*This is a paid post from an APW Sponsor*
Bario Neal is a jewelry company whose work I love. (Love, love. Half the time I’m photographed you’ll see me wearing one of their bracelets that I asked my mom for on my thirtieth. And I’m pretty sure it’s high time for me to get this one too.) But more than loving Bario Neal’s work, I also love their values. Wedding jewelry is one of those areas of wedding planning where you often feel like you have to make compromises you don’t want to make. (I call this the “blurry eye” decision making, when you realize all your choices are shitty so you just sort of blur your eyes and pick, and try not to think about it.) It can be really hard to find jewelry where both the stones and the metals are sourced ethically, and the business itself functions with ethical practices. Particularly because at the end of the day, you just want a ring that looks GOOD. You don’t want to look at your engagement ring for years to come and try to convince yourself you really love it because damn if it wasn’t made ethically. No. You want your engagement and wedding rings to be stunners, things you’re head over heels in love with, but also feel good about because of how they were made.
And that’s where Bario Neal comes in. First, they have some of the best jewelry design around (and not just for rings), and it keeps getting better. My love affair with them started in the first months of APW, when a reader sent me a link to their knottedrush ring (which has become an all time APW favorite). These days, a quick peak at their rings page causes an intense emotional reaction because… I just love everything so much. They’re covering the gamut from diamonds in the rough, to the best of classic with this simple emerald cut diamond. Their vintage inspired work is to die for (and I’m real picky on that front, as the wearer of a hundred-year-old ring). And they flat out make simple and indie better than anybody. And that’s not even getting into their custom work (check out this story… gut punch).
But beyond that, Bario Neal sources everything ethically. They give details on the variety of places they source ethical stones, and they recently expanded that commitment to providing all fairmined gold as well (you can read more about what that means here, if you’d like). Plus, they’re a women-owned independent business that has supported marriage equality since before it was cool.
Today, we’re lucky enough to get to see exactly what the life cycle of a handcrafted Bario-Neal ring looks like. Because admit it, you’re a little curious. The ladies of Bario Neal told us a little about what you’re looking at, in a way that really drives home what it means to be a jewelry designer and artist.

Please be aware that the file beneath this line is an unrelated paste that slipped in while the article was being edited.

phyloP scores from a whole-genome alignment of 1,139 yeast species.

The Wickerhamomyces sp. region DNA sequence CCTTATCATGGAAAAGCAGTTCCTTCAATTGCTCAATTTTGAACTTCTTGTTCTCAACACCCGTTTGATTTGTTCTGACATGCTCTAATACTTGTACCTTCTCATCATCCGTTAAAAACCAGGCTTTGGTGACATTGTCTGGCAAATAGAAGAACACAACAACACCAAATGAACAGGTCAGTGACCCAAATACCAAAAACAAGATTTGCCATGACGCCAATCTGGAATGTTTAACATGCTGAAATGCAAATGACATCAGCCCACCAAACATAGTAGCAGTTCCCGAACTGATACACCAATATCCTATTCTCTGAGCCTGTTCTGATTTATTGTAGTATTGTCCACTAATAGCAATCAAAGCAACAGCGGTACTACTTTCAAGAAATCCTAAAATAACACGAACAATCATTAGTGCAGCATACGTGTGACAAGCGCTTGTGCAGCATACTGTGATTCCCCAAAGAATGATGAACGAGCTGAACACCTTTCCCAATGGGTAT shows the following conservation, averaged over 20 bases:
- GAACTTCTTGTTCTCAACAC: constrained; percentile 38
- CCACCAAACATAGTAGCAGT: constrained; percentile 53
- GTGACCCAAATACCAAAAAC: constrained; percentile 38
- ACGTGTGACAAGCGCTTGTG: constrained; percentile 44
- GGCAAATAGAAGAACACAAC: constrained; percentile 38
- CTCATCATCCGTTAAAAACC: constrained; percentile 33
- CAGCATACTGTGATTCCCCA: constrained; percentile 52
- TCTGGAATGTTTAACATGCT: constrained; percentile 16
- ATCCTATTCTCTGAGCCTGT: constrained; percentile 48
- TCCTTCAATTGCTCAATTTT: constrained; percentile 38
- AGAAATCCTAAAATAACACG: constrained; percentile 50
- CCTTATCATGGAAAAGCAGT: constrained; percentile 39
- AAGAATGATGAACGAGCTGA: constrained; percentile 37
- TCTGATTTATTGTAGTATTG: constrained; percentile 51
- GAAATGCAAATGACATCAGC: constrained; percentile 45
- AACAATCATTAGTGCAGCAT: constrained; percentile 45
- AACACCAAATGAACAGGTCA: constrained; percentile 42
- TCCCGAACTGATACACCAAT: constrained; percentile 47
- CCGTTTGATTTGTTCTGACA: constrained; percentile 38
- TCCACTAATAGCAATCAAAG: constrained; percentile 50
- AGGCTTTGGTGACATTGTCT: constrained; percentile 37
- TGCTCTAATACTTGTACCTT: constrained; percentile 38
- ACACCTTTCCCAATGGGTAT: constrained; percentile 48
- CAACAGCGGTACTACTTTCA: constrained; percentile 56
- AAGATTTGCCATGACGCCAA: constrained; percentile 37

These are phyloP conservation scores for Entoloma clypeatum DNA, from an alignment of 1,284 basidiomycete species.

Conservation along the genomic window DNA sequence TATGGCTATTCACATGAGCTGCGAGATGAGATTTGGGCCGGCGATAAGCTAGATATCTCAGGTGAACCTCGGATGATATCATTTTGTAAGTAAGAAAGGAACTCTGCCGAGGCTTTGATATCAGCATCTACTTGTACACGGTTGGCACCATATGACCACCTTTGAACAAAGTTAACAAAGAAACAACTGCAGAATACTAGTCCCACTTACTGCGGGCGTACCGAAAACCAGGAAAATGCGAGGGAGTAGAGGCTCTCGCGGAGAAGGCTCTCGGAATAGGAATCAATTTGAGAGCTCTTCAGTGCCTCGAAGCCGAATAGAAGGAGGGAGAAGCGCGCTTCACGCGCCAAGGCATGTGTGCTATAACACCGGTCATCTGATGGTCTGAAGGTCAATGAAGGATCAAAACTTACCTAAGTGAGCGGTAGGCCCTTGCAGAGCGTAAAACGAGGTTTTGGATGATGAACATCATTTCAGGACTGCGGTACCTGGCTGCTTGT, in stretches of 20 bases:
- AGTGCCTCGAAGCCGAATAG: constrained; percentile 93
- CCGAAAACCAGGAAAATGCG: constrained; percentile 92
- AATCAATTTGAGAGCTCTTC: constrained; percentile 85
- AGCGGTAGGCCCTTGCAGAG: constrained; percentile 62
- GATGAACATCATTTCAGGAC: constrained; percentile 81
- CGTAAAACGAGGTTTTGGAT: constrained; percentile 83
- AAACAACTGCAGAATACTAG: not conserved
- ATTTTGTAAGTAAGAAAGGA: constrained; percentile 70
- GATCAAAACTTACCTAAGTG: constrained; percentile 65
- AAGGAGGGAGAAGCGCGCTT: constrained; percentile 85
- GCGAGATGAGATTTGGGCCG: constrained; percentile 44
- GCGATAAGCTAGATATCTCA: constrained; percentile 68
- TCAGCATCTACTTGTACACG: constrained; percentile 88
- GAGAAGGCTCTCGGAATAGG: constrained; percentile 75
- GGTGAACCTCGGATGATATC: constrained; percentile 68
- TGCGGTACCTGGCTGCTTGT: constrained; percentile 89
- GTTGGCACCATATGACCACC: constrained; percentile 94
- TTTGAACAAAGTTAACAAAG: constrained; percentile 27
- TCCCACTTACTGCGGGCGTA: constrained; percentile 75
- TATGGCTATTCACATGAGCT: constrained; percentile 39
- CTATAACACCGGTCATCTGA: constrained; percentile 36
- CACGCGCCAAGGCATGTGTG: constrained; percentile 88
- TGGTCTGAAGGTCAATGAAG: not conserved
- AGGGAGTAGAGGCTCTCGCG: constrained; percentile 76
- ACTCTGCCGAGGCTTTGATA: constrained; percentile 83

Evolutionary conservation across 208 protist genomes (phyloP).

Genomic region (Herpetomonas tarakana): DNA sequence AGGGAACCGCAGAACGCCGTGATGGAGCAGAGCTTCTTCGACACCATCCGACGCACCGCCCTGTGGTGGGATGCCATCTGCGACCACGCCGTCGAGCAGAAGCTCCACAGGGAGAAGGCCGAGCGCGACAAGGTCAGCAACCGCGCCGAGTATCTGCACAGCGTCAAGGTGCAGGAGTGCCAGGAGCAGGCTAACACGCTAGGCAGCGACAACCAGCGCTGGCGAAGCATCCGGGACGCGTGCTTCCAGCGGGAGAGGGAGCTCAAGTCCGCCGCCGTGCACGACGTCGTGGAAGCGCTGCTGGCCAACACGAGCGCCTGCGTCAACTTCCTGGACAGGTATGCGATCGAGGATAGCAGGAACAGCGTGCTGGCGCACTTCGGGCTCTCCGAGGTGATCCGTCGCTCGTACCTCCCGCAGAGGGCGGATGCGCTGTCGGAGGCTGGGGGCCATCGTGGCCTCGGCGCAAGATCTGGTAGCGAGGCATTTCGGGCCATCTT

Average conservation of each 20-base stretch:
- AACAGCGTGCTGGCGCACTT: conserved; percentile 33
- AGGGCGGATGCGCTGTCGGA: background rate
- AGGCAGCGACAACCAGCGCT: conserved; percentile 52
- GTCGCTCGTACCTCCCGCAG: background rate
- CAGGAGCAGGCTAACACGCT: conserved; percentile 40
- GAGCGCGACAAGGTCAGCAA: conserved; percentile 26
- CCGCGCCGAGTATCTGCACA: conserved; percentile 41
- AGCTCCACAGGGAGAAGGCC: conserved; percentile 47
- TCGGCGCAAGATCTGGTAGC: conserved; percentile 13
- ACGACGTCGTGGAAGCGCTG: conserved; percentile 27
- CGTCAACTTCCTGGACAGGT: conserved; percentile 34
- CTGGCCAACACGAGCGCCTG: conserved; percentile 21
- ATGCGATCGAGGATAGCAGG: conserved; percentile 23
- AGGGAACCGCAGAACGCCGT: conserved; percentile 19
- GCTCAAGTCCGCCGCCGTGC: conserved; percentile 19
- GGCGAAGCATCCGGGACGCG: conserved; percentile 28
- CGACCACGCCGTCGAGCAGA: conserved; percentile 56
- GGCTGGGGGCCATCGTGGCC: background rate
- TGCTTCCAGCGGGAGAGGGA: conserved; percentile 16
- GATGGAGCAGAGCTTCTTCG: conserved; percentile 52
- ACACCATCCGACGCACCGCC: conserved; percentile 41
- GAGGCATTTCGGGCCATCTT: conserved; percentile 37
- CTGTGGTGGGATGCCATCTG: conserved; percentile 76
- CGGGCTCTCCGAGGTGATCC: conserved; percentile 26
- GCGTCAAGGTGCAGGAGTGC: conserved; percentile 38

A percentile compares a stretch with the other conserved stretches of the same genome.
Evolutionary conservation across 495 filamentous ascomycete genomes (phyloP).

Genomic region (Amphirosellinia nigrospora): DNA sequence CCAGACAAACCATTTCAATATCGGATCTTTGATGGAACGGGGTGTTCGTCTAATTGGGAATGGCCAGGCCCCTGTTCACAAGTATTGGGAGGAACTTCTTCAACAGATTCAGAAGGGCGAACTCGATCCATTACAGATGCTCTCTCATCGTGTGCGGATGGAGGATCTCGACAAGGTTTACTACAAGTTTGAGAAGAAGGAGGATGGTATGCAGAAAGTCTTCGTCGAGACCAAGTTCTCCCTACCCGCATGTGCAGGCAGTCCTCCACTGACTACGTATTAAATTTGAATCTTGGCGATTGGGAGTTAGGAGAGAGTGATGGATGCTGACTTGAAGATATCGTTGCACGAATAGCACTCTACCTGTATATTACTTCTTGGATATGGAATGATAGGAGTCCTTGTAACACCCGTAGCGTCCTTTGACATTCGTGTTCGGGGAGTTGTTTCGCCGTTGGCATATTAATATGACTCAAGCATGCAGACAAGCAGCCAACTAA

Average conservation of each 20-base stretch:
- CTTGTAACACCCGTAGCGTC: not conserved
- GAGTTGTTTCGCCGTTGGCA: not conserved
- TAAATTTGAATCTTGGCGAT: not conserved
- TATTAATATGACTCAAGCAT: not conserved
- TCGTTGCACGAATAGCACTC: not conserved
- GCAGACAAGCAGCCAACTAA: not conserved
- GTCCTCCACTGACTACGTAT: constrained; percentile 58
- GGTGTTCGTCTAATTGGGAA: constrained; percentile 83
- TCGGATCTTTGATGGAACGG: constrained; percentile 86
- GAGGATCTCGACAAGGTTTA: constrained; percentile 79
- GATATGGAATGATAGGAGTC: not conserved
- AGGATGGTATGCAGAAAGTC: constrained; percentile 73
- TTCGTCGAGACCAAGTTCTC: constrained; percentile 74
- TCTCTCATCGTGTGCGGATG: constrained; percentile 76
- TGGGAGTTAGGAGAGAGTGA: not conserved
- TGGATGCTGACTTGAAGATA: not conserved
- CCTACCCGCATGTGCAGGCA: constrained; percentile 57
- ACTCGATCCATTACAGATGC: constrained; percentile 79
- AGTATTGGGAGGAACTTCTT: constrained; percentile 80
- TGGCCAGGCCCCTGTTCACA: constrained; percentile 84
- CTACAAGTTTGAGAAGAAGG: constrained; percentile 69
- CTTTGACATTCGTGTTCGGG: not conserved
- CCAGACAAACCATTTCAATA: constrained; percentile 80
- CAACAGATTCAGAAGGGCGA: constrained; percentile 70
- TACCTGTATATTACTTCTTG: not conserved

The idea for the geometric cut out ring started with these beautiful half-octohedron or sawn octohedron diamonds that we are using. The polished, “flat” faces have a lot of depth, and we really love the irregular squares of the outside line of the diamond when you look at the flat face. We wanted the setting to reflect the shape of the half-octohedron, but also have a setting that spreads out across the finger and has some open space. It’s rare to see the half-octohedrons set with the flat face up. Usually it’s more pyramid style, and we wanted the stone to be flush with the ring/hand, which led to the idea of casting the stone in place.
Rough diamonds are so difficult to set, so it was really tempting to design a ring where the rough diamond didn’t have to be set, but the ring was actually cast around the stone. This ring took a year in the design and modeling stages. Both working the half-octohedrons and the process of casting in place were relatively new to us, so there was a lot of experimenting.
This is similar to our custom design process—sketches, then either a cad or wax model, then revisions, and more revisions, and even more revisions, trying out several versions of the idea. In fact, here you can see in the sketches, wax, and model photos some of the changes that we made—removing the sort of sloped, drooping aspect of the outside lines, flattening some of the most angular points.
We made some mistakes when shopping for my engagement ring and our wedding bands. They were mistakes that, thanks to an emotionally damaging robbery, we ended up being able to rectify. So I can actually, with authority I wish I didn’t have, tell you that you want to get this decision right. Do a little research beyond the mall jewelers. Looking at Bario Neal‘s artisan-made, ethical rings is a really good place to start. (And honestly? Finish.) Go lose yourself in their engagement rings and wedding bands. Or heck, just go buy a bracelet for yourself.